Given Margaret's quest, it wasn't strange that I would make a personal connection between wondrous trees and nation, especially since it was a Kimbrough Memorial Fund Committee meeting I'd just come from. Much of the meeting had centered on debriefing the experience and achievement of the Kimbrough Scholars, the eight just-graduated CRLS seniors who'd recently presented their research and reflections after a semester spent researching two Jim Crow-era cold cases and a week spent visiting Jefferson Parish, Louisiana where the crimes occurred and the victims' descendants and friends still live.

While the study of history and narrative is central to the CRLS-based seminar that the Kimbrough Scholars take, the question that always accompanies their work and the committee's efforts to support them is "What can (and must) we and others do so that America fulfills her articulated promise of equal rights for ALL of her citizens--the 'we' of 'We the People'?" The adult members of the committee, the student Scholars--we're all engaged in "attempt . . .[ing] to realize" America.

The second part of the answer to my question came to me when I realized how much I wanted to hold onto that fragrant image of lit dogwood and picket fence. It was late at night when I remembered a drawing that I, who seldom draws, had made probably more than twenty-five years ago. That long ago summer, I'd spent some time drawing on the picnic bench that sat near the quiet dirt road that ran by an old friend's now-sold family farmhouse in Bethel, Maine.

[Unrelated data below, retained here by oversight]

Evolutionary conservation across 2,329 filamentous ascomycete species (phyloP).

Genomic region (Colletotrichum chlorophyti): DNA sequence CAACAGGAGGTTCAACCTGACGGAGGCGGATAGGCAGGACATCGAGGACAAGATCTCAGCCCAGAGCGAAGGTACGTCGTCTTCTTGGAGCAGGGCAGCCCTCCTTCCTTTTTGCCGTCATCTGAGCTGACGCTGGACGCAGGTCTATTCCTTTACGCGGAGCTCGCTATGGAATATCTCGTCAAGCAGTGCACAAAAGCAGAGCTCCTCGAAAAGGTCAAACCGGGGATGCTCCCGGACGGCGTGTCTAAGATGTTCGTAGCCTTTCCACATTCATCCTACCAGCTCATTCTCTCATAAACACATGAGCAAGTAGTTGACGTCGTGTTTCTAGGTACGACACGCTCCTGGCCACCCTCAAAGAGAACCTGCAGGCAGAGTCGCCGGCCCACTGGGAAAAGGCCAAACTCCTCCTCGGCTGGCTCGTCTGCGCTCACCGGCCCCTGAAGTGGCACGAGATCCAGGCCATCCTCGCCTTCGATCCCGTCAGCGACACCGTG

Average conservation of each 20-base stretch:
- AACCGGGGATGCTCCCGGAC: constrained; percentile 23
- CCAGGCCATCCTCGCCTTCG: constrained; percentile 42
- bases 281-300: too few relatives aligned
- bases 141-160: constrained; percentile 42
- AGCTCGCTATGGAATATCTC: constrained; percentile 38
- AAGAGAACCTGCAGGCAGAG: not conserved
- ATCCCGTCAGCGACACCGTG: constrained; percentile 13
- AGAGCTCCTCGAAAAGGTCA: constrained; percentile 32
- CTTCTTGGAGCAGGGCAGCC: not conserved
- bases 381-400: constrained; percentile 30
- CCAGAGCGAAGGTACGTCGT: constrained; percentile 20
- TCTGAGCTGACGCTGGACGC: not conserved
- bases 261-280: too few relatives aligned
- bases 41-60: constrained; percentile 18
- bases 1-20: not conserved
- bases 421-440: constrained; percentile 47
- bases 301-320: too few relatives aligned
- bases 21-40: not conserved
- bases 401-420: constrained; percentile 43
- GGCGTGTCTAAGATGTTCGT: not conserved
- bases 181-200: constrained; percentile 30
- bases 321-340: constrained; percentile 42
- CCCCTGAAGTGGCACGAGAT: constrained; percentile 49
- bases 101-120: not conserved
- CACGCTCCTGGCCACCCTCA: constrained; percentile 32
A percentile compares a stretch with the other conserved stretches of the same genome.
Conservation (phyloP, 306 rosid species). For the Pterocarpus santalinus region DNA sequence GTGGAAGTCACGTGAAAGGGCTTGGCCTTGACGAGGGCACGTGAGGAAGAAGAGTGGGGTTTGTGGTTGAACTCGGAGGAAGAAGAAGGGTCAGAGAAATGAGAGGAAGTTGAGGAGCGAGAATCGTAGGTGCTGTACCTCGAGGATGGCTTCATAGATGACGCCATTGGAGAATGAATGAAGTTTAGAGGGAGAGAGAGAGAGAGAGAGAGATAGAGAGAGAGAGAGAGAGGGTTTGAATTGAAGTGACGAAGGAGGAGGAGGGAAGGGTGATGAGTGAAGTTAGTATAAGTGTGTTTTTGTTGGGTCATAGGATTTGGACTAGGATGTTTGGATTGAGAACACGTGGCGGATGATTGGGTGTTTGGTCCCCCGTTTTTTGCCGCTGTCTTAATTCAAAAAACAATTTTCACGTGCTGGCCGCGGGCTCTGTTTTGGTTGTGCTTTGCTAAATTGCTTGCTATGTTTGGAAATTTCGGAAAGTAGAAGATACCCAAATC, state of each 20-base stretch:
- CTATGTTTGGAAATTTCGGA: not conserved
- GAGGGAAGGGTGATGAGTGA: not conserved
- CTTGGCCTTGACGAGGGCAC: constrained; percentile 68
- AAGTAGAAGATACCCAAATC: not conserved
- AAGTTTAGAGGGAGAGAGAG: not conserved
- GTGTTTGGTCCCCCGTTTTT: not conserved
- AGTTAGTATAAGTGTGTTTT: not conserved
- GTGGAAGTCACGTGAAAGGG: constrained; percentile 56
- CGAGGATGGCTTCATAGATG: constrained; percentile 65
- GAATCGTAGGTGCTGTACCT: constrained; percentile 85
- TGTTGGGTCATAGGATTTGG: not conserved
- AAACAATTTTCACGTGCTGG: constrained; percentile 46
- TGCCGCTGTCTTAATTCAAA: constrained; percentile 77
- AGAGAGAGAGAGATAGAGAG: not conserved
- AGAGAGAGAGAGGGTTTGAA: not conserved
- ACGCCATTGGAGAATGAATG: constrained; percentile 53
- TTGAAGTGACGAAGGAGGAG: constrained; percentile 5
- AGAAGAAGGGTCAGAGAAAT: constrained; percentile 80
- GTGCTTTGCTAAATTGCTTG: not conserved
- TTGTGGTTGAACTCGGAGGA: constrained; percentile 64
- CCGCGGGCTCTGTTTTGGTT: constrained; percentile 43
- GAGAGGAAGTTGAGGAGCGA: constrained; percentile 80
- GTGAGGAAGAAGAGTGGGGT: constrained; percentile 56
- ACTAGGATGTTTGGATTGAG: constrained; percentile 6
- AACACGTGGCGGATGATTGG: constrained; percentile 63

I dug out the drawing this morning--finally found it in a carton I'd forgotten I'd stored carefully in my front hall closet. If you look closely on the left-hand side of the drawing, you can see those green, moonlit trees beyond that out-of-scale picket fence.
Also the lights of a city near a river.

All these years later, this picture still speaks to me. But it doesn't tell me anything about America beyond my personal sense of its vastness and movement and endless flow and variation. Or does it? It must not and cannot be only history and politics and economics that lead us to make sense of the story of America and write its next chapters.

I'm curious, Readers: have any of you read any books, particularly fiction, with characters determined to "realize" America, especially female characters determined to do so, and especially female characters who more or less stay put over the courses of their lives? If you have, please tell me about them.

I almost drove to my meeting the other night. I'd probably have come through Boston and driven just a block or two on Brookline Street before turning onto Chestnut. I'm so glad  that instead, I took the part of the road I don't usually travel and had the chance to walk through Cambridgeport  and America in springtime. That did make all the difference, at least to me.

* Correct me if I'm wrong! 
** Forster, E.M. Howard's End. New York: Vintage Books, 1921. Print.   
*** Photo by Kathleen FitzGerald, a Kimbrough Scholars teachers.